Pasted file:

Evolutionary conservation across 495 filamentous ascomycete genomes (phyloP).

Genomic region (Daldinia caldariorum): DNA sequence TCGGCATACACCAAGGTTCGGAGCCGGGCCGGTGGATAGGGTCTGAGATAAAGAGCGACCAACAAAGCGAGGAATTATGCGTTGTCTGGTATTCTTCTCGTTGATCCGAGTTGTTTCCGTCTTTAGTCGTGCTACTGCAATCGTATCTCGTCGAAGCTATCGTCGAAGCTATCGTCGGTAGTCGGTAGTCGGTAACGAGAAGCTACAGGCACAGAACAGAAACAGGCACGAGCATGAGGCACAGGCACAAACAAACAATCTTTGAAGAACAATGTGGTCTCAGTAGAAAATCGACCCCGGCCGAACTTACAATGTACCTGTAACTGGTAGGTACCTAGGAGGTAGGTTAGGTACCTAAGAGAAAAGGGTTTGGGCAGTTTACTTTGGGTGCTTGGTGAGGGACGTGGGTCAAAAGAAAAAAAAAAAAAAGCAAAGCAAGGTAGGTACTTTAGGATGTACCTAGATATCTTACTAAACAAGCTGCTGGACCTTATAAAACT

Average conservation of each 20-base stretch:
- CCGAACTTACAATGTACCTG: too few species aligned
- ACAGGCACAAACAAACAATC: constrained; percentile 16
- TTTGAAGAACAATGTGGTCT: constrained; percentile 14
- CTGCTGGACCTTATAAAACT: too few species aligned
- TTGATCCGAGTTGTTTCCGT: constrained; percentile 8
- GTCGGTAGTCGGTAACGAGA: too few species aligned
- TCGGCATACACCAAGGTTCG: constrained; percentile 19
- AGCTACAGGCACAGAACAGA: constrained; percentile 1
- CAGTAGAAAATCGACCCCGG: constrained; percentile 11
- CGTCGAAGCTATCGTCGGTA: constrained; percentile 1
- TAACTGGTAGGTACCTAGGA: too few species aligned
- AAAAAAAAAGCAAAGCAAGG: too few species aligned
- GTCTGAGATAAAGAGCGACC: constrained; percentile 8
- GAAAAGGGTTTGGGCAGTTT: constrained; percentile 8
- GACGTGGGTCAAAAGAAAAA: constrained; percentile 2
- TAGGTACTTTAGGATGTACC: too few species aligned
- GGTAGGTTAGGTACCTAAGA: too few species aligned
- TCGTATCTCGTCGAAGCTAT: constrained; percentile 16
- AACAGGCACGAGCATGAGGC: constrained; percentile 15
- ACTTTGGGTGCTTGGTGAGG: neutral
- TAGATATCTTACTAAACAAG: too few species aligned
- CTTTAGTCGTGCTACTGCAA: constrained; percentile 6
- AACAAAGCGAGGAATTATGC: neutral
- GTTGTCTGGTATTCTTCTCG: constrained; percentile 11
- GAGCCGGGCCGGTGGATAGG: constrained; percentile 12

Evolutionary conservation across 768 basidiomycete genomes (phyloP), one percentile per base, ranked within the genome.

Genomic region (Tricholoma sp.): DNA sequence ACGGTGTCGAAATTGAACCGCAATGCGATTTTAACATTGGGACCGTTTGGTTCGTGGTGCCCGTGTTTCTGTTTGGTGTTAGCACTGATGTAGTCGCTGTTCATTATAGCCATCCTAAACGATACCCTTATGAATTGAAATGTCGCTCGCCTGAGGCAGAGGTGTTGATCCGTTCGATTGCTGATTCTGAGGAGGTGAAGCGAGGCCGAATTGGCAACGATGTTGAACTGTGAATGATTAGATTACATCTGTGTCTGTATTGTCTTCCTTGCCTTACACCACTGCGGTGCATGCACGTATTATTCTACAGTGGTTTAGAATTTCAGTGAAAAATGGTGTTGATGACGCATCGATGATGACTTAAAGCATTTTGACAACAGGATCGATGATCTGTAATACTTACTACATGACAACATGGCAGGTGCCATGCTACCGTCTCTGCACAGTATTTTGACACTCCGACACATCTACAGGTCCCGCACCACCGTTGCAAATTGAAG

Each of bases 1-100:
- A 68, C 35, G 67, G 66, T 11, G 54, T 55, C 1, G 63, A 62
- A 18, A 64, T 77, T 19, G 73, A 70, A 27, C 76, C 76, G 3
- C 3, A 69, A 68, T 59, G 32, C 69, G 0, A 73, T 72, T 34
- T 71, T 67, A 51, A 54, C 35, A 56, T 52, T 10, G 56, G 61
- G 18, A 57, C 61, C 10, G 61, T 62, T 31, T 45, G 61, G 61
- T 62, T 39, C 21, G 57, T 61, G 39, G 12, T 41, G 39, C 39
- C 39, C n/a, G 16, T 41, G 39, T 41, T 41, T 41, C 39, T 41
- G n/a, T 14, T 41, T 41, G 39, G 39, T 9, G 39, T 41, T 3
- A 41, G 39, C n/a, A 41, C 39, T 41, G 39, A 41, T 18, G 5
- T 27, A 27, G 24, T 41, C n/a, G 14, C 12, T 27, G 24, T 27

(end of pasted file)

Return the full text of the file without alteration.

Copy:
Evolutionary conservation across 495 filamentous ascomycete genomes (phyloP).

Genomic region (Daldinia caldariorum): DNA sequence TCGGCATACACCAAGGTTCGGAGCCGGGCCGGTGGATAGGGTCTGAGATAAAGAGCGACCAACAAAGCGAGGAATTATGCGTTGTCTGGTATTCTTCTCGTTGATCCGAGTTGTTTCCGTCTTTAGTCGTGCTACTGCAATCGTATCTCGTCGAAGCTATCGTCGAAGCTATCGTCGGTAGTCGGTAGTCGGTAACGAGAAGCTACAGGCACAGAACAGAAACAGGCACGAGCATGAGGCACAGGCACAAACAAACAATCTTTGAAGAACAATGTGGTCTCAGTAGAAAATCGACCCCGGCCGAACTTACAATGTACCTGTAACTGGTAGGTACCTAGGAGGTAGGTTAGGTACCTAAGAGAAAAGGGTTTGGGCAGTTTACTTTGGGTGCTTGGTGAGGGACGTGGGTCAAAAGAAAAAAAAAAAAAAGCAAAGCAAGGTAGGTACTTTAGGATGTACCTAGATATCTTACTAAACAAGCTGCTGGACCTTATAAAACT

Average conservation of each 20-base stretch:
- CCGAACTTACAATGTACCTG: too few species aligned
- ACAGGCACAAACAAACAATC: constrained; percentile 16
- TTTGAAGAACAATGTGGTCT: constrained; percentile 14
- CTGCTGGACCTTATAAAACT: too few species aligned
- TTGATCCGAGTTGTTTCCGT: constrained; percentile 8
- GTCGGTAGTCGGTAACGAGA: too few species aligned
- TCGGCATACACCAAGGTTCG: constrained; percentile 19
- AGCTACAGGCACAGAACAGA: constrained; percentile 1
- CAGTAGAAAATCGACCCCGG: constrained; percentile 11
- CGTCGAAGCTATCGTCGGTA: constrained; percentile 1
- TAACTGGTAGGTACCTAGGA: too few species aligned
- AAAAAAAAAGCAAAGCAAGG: too few species aligned
- GTCTGAGATAAAGAGCGACC: constrained; percentile 8
- GAAAAGGGTTTGGGCAGTTT: constrained; percentile 8
- GACGTGGGTCAAAAGAAAAA: constrained; percentile 2
- TAGGTACTTTAGGATGTACC: too few species aligned
- GGTAGGTTAGGTACCTAAGA: too few species aligned
- TCGTATCTCGTCGAAGCTAT: constrained; percentile 16
- AACAGGCACGAGCATGAGGC: constrained; percentile 15
- ACTTTGGGTGCTTGGTGAGG: neutral
- TAGATATCTTACTAAACAAG: too few species aligned
- CTTTAGTCGTGCTACTGCAA: constrained; percentile 6
- AACAAAGCGAGGAATTATGC: neutral
- GTTGTCTGGTATTCTTCTCG: constrained; percentile 11
- GAGCCGGGCCGGTGGATAGG: constrained; percentile 12

Evolutionary conservation across 768 basidiomycete genomes (phyloP), one percentile per base, ranked within the genome.

Genomic region (Tricholoma sp.): DNA sequence ACGGTGTCGAAATTGAACCGCAATGCGATTTTAACATTGGGACCGTTTGGTTCGTGGTGCCCGTGTTTCTGTTTGGTGTTAGCACTGATGTAGTCGCTGTTCATTATAGCCATCCTAAACGATACCCTTATGAATTGAAATGTCGCTCGCCTGAGGCAGAGGTGTTGATCCGTTCGATTGCTGATTCTGAGGAGGTGAAGCGAGGCCGAATTGGCAACGATGTTGAACTGTGAATGATTAGATTACATCTGTGTCTGTATTGTCTTCCTTGCCTTACACCACTGCGGTGCATGCACGTATTATTCTACAGTGGTTTAGAATTTCAGTGAAAAATGGTGTTGATGACGCATCGATGATGACTTAAAGCATTTTGACAACAGGATCGATGATCTGTAATACTTACTACATGACAACATGGCAGGTGCCATGCTACCGTCTCTGCACAGTATTTTGACACTCCGACACATCTACAGGTCCCGCACCACCGTTGCAAATTGAAG

Each of bases 1-100:
- A 68, C 35, G 67, G 66, T 11, G 54, T 55, C 1, G 63, A 62
- A 18, A 64, T 77, T 19, G 73, A 70, A 27, C 76, C 76, G 3
- C 3, A 69, A 68, T 59, G 32, C 69, G 0, A 73, T 72, T 34
- T 71, T 67, A 51, A 54, C 35, A 56, T 52, T 10, G 56, G 61
- G 18, A 57, C 61, C 10, G 61, T 62, T 31, T 45, G 61, G 61
- T 62, T 39, C 21, G 57, T 61, G 39, G 12, T 41, G 39, C 39
- C 39, C n/a, G 16, T 41, G 39, T 41, T 41, T 41, C 39, T 41
- G n/a, T 14, T 41, T 41, G 39, G 39, T 9, G 39, T 41, T 3
- A 41, G 39, C n/a, A 41, C 39, T 41, G 39, A 41, T 18, G 5
- T 27, A 27, G 24, T 41, C n/a, G 14, C 12, T 27, G 24, T 27